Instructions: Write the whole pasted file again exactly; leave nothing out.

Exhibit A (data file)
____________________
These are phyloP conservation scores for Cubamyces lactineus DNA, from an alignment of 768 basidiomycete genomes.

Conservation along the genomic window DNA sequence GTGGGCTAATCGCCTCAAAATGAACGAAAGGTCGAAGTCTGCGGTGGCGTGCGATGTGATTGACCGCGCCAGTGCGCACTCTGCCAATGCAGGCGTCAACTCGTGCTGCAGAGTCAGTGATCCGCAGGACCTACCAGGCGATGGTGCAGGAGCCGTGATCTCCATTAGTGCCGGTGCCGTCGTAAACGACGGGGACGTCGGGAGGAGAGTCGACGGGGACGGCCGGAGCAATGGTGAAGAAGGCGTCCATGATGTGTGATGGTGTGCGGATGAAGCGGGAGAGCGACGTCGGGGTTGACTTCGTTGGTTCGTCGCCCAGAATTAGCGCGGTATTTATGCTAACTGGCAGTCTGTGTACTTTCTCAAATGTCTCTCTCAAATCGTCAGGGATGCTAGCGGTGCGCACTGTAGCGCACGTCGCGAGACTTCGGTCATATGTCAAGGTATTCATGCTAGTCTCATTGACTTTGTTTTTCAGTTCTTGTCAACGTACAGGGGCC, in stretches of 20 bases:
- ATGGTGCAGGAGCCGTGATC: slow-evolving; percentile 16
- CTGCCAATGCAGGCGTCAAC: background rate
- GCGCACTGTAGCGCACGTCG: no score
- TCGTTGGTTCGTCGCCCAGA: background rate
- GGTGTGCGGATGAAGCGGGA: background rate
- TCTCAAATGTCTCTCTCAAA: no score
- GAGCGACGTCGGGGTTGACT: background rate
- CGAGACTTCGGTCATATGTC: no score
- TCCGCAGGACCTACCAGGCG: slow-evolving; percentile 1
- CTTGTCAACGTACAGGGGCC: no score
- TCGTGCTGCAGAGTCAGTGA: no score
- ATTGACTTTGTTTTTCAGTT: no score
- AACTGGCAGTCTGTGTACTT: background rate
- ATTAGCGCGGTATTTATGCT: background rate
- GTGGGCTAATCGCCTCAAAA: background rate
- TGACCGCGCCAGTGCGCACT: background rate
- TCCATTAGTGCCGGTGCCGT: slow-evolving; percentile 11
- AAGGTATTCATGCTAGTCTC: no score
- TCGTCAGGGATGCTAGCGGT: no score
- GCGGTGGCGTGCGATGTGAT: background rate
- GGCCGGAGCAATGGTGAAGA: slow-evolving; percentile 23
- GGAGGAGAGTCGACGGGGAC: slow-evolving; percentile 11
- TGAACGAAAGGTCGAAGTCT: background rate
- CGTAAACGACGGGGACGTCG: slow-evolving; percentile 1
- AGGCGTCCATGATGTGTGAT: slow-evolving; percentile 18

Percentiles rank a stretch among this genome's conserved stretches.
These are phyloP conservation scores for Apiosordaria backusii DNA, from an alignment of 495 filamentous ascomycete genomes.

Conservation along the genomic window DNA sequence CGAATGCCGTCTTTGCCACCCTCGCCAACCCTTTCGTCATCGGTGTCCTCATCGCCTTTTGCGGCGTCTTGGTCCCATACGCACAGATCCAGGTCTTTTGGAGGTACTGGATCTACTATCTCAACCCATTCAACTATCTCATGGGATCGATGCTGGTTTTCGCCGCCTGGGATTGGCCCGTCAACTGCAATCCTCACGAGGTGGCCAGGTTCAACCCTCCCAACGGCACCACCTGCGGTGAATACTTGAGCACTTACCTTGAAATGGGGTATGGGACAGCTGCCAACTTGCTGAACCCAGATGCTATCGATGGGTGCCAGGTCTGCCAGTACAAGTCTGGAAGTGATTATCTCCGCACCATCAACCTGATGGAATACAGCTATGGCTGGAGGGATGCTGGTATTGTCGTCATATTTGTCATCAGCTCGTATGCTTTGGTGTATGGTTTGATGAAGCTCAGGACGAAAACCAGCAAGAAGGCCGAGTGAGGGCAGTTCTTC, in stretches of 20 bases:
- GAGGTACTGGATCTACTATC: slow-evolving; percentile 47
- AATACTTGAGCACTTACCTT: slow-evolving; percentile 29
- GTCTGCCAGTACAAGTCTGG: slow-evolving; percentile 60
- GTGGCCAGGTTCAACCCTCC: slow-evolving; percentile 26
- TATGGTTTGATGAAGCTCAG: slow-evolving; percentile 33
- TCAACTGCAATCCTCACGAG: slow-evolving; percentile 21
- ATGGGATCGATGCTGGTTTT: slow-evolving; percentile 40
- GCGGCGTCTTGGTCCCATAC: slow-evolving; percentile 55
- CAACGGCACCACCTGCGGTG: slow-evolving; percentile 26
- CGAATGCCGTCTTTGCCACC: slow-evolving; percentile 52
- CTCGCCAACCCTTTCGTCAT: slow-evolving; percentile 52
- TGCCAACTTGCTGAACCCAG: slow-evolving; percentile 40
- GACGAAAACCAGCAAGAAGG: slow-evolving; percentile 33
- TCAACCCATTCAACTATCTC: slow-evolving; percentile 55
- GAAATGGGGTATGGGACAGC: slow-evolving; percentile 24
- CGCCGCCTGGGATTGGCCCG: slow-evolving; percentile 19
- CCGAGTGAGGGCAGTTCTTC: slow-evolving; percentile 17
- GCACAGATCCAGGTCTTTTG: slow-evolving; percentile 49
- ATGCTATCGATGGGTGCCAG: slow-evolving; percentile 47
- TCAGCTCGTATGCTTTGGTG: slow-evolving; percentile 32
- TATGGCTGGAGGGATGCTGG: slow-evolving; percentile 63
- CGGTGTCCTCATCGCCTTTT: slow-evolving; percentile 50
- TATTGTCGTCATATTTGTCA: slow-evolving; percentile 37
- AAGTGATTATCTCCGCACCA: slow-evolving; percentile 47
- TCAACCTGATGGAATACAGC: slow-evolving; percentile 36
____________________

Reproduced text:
These are phyloP conservation scores for Cubamyces lactineus DNA, from an alignment of 768 basidiomycete genomes.

Conservation along the genomic window DNA sequence GTGGGCTAATCGCCTCAAAATGAACGAAAGGTCGAAGTCTGCGGTGGCGTGCGATGTGATTGACCGCGCCAGTGCGCACTCTGCCAATGCAGGCGTCAACTCGTGCTGCAGAGTCAGTGATCCGCAGGACCTACCAGGCGATGGTGCAGGAGCCGTGATCTCCATTAGTGCCGGTGCCGTCGTAAACGACGGGGACGTCGGGAGGAGAGTCGACGGGGACGGCCGGAGCAATGGTGAAGAAGGCGTCCATGATGTGTGATGGTGTGCGGATGAAGCGGGAGAGCGACGTCGGGGTTGACTTCGTTGGTTCGTCGCCCAGAATTAGCGCGGTATTTATGCTAACTGGCAGTCTGTGTACTTTCTCAAATGTCTCTCTCAAATCGTCAGGGATGCTAGCGGTGCGCACTGTAGCGCACGTCGCGAGACTTCGGTCATATGTCAAGGTATTCATGCTAGTCTCATTGACTTTGTTTTTCAGTTCTTGTCAACGTACAGGGGCC, in stretches of 20 bases:
- ATGGTGCAGGAGCCGTGATC: slow-evolving; percentile 16
- CTGCCAATGCAGGCGTCAAC: background rate
- GCGCACTGTAGCGCACGTCG: no score
- TCGTTGGTTCGTCGCCCAGA: background rate
- GGTGTGCGGATGAAGCGGGA: background rate
- TCTCAAATGTCTCTCTCAAA: no score
- GAGCGACGTCGGGGTTGACT: background rate
- CGAGACTTCGGTCATATGTC: no score
- TCCGCAGGACCTACCAGGCG: slow-evolving; percentile 1
- CTTGTCAACGTACAGGGGCC: no score
- TCGTGCTGCAGAGTCAGTGA: no score
- ATTGACTTTGTTTTTCAGTT: no score
- AACTGGCAGTCTGTGTACTT: background rate
- ATTAGCGCGGTATTTATGCT: background rate
- GTGGGCTAATCGCCTCAAAA: background rate
- TGACCGCGCCAGTGCGCACT: background rate
- TCCATTAGTGCCGGTGCCGT: slow-evolving; percentile 11
- AAGGTATTCATGCTAGTCTC: no score
- TCGTCAGGGATGCTAGCGGT: no score
- GCGGTGGCGTGCGATGTGAT: background rate
- GGCCGGAGCAATGGTGAAGA: slow-evolving; percentile 23
- GGAGGAGAGTCGACGGGGAC: slow-evolving; percentile 11
- TGAACGAAAGGTCGAAGTCT: background rate
- CGTAAACGACGGGGACGTCG: slow-evolving; percentile 1
- AGGCGTCCATGATGTGTGAT: slow-evolving; percentile 18

Percentiles rank a stretch among this genome's conserved stretches.
These are phyloP conservation scores for Apiosordaria backusii DNA, from an alignment of 495 filamentous ascomycete genomes.

Conservation along the genomic window DNA sequence CGAATGCCGTCTTTGCCACCCTCGCCAACCCTTTCGTCATCGGTGTCCTCATCGCCTTTTGCGGCGTCTTGGTCCCATACGCACAGATCCAGGTCTTTTGGAGGTACTGGATCTACTATCTCAACCCATTCAACTATCTCATGGGATCGATGCTGGTTTTCGCCGCCTGGGATTGGCCCGTCAACTGCAATCCTCACGAGGTGGCCAGGTTCAACCCTCCCAACGGCACCACCTGCGGTGAATACTTGAGCACTTACCTTGAAATGGGGTATGGGACAGCTGCCAACTTGCTGAACCCAGATGCTATCGATGGGTGCCAGGTCTGCCAGTACAAGTCTGGAAGTGATTATCTCCGCACCATCAACCTGATGGAATACAGCTATGGCTGGAGGGATGCTGGTATTGTCGTCATATTTGTCATCAGCTCGTATGCTTTGGTGTATGGTTTGATGAAGCTCAGGACGAAAACCAGCAAGAAGGCCGAGTGAGGGCAGTTCTTC, in stretches of 20 bases:
- GAGGTACTGGATCTACTATC: slow-evolving; percentile 47
- AATACTTGAGCACTTACCTT: slow-evolving; percentile 29
- GTCTGCCAGTACAAGTCTGG: slow-evolving; percentile 60
- GTGGCCAGGTTCAACCCTCC: slow-evolving; percentile 26
- TATGGTTTGATGAAGCTCAG: slow-evolving; percentile 33
- TCAACTGCAATCCTCACGAG: slow-evolving; percentile 21
- ATGGGATCGATGCTGGTTTT: slow-evolving; percentile 40
- GCGGCGTCTTGGTCCCATAC: slow-evolving; percentile 55
- CAACGGCACCACCTGCGGTG: slow-evolving; percentile 26
- CGAATGCCGTCTTTGCCACC: slow-evolving; percentile 52
- CTCGCCAACCCTTTCGTCAT: slow-evolving; percentile 52
- TGCCAACTTGCTGAACCCAG: slow-evolving; percentile 40
- GACGAAAACCAGCAAGAAGG: slow-evolving; percentile 33
- TCAACCCATTCAACTATCTC: slow-evolving; percentile 55
- GAAATGGGGTATGGGACAGC: slow-evolving; percentile 24
- CGCCGCCTGGGATTGGCCCG: slow-evolving; percentile 19
- CCGAGTGAGGGCAGTTCTTC: slow-evolving; percentile 17
- GCACAGATCCAGGTCTTTTG: slow-evolving; percentile 49
- ATGCTATCGATGGGTGCCAG: slow-evolving; percentile 47
- TCAGCTCGTATGCTTTGGTG: slow-evolving; percentile 32
- TATGGCTGGAGGGATGCTGG: slow-evolving; percentile 63
- CGGTGTCCTCATCGCCTTTT: slow-evolving; percentile 50
- TATTGTCGTCATATTTGTCA: slow-evolving; percentile 37
- AAGTGATTATCTCCGCACCA: slow-evolving; percentile 47
- TCAACCTGATGGAATACAGC: slow-evolving; percentile 36